“अहिंसा परमो धर्मः, धर्म हिंसा तथीव च” |
Non-violence is the ultimate Dharma of man. But doing violence to protect Dharma is even better than that.
Ahimsa is only loosely translated as non-violence. Unlike the English word ‘non-violence’ (which is absolute in its meaning), ahimsa means non-violence in a relative sense. There are times when violence can also be considered ahimsa if that violence is used to stop greater violence. For example, a king should always raise his rod of chastisement to keep peace and order in his country. He will fail to discharge his duty if he does not punish the wicked, and his government will be in a state of utter chaos. To hang a murderer is Ahimsa for a king. To kill a man who is taking away the lives of many is Ahimsa. Hence Sanatana Dharma did not impose total non-violence on its followers except in the case of ascetics. Ahimsa is general dharma that is superseded with himsa (violence) to protect dharma. However, one must remember that the word Dharma is not a synonym of Religion. No religions existed then.
O Pandava! My promise is inevitable that I kill those who are destroyers of Dharma for the establishment of Dharma.
From the evidence of Vedadi Shastras, it was considered a virtue to kill wicked, tyrants, and demons for self-defence or the interest of the country. Never hesitate to kill a deceiver with deceit – that is, the enemy should be killed by deception. At such a time, if one is caught in the entanglement of rules and regulations, then the work will not be accomplished.
लौंदासि आणून भिडवावा दुसरा लौंद.
The countries that fought great wars are at the pinnacle of development and prosperity today. At the end of the First World War, people thought Germany was destroyed, debilitated for good. But in just twenty years, in the Second World War, Germany emerged as an infinitely more powerful country than the Germany of the First World War. No one could have even dreamed this country could fight another war after she was so severely beaten in the first. Seemingly, there was no possibility for Germany to go to war for hundreds of years. But just in twenty years, the miracle happened, and Germany emerged as a massive world power. Why? – because with will and vigour, this country utilised the energies released by the First World War.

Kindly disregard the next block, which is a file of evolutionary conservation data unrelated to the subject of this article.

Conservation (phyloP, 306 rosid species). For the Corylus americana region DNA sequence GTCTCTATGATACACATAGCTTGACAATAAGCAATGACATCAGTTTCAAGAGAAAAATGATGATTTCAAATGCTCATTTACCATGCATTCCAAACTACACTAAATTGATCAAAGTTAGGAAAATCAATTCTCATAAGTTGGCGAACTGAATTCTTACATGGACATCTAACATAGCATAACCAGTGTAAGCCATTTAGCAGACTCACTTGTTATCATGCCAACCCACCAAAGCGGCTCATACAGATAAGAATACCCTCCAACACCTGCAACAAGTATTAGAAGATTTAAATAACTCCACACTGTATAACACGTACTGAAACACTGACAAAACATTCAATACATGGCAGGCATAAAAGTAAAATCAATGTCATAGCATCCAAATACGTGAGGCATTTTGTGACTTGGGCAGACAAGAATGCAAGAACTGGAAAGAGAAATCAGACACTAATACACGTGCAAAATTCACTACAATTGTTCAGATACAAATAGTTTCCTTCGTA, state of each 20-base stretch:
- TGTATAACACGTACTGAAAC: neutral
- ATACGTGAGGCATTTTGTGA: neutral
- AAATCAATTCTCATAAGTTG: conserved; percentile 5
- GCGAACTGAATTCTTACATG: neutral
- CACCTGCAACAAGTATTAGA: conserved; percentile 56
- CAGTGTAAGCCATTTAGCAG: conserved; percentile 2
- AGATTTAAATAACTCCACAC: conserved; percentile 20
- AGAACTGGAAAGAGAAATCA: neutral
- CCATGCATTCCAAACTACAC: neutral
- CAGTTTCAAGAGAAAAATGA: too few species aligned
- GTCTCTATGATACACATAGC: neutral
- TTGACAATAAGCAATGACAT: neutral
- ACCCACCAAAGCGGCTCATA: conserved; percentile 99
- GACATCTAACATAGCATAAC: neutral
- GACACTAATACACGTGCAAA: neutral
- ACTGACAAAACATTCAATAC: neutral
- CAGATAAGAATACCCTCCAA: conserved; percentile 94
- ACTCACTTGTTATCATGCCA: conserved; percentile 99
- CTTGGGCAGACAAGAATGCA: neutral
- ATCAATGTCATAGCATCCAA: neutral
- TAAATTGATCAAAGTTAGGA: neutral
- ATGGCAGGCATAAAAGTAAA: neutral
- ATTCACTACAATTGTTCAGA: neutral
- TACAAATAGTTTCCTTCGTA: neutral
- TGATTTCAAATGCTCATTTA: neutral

At the end of the Second World War, there seemed to be no more wars in the world. But, so soon, the powers that fought it are ready for a much deadlier and dreadful war than the last. And the two countries – Germany and Japan – that suffered the worst destruction and defeat in the previous war have emerged, amazingly, as two of the most affluent countries in the world. Who can say, after visiting today’s Japan, that atom bombs fell on this country? There is another side of war that deserves consideration. A war, like the Mahabharata, does not happen in a poor and backward society; it needs riches to wage a great war. At the same time, war is necessary to create wealth and prosperity because war is a time of significant challenges.